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Modeling the 2010 World Cup 'Jabulani' Football
by William 'Proton' Vaughan Web:

modeling the football

Years ago, I was tasked with creating a detailed soccer ball for a client and knew that I would need to model in all of the seams, since a bump map just wouldn’t hold up for any close-up shots. Fortunately, I was lucky enough to come across an amazing tutorial that took what could have been a difficult task and simplified the steps for me, resulting in a perfect final mesh. Visit this url to access the tutorial that walks you through creating a traditional soccer ball.

Over the years, I have used this technique anytime I have been called on to create a traditional soccer ball. Recently, I was tasked, yet again, with creating a variety of soccer balls -including one using the traditional black and white pattern. As the tutorial suggested, I started with a tessellated sphere and ended up with a sharp looking, fully-detailed traditional soccer ball. I then started on the next soccer ball on my list which was the 2010 World Cup Jabulani Soccer Ball.

Unfortunately, starting with a tessellated sphere produced questionable results. It was time to head back to the drawing board. After a few hours, I was able to create the unique pattern of the ball. As with many models, my first pass was acceptable, but I was convinced there was a more refined solution that would produce a cleaner result. The steps that follow are the result of a day’s experimentation with the goal of creating easily reproducible results when modeling a 2010 soccer ball.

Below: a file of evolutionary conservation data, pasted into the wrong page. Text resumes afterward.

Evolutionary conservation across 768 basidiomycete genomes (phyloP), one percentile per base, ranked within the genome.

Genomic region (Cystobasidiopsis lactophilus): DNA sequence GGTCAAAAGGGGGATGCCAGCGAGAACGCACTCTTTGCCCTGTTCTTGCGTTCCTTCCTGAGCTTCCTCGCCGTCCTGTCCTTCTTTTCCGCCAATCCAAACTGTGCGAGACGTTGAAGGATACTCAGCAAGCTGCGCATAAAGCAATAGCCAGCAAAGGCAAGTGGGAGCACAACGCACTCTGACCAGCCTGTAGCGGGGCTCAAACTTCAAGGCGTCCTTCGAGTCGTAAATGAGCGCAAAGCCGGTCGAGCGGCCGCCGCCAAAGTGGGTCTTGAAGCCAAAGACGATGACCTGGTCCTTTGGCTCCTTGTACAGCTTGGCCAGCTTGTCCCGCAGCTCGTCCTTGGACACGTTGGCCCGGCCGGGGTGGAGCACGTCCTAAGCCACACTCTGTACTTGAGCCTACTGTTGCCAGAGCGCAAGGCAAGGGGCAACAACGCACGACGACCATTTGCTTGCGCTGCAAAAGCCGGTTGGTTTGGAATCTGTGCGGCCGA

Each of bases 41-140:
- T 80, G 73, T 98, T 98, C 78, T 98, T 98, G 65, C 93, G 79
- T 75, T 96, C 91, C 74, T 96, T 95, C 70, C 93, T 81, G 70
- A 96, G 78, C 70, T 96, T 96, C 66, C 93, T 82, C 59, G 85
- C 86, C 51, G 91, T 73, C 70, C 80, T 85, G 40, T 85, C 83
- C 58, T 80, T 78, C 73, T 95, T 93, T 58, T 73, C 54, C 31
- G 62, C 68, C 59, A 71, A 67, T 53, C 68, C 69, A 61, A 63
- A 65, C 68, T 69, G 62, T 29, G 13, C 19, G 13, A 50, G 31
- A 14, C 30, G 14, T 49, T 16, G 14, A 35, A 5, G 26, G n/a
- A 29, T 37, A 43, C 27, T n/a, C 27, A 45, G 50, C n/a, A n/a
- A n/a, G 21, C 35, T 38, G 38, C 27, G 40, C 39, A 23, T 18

By going back and breaking down the model into refined steps, you truly become a better problem solver in my opinion. I’d suggest doing the same on your own projects from time to time.

Getting Started

I started by gathering reference material and carefully studied the design of the ball. The Jabulani ball is comprised of eight panels that are spherically molded. There are two distinct shapes that make up the eight panels and it’s important that these shapes are exact so that they connect perfectly together.

Follow these simple steps to create your very own 2010 Jabulani Soccer Ball:

Although it will seem like we’re starting off heading in the wrong direction, stay with me on this first step. I found that starting with a either a segmented or tessellated ball produced undesirable polygon flow so start by creating a Tetrahedron, using the Platonic Solid Primitive.

Create > Primitives > More > Platonic


Next we need to split the tetrahedron into several sections. Instead of measuring or guessing where to split the polygon faces, we’ll subdivide the object into smaller faces that will make it easier to work with. Use the Subdivide operation set to Faceted three times.

Multiply > Subdivide > Subdivide


To keep the object manageable, let’s give the tips of the tetrahedron a different surface.

Bottom Menu > Surface


Now that we have the tetrahedron sectioned off, we need to remove the excess polygons that make up each section. Simply select the polygons that make each section and merge them into one.

Note: Only merge polygons that are on the same plane and not the entire tip. Use the reference image as a guide.

Detail > Polygons > Merge Polygons


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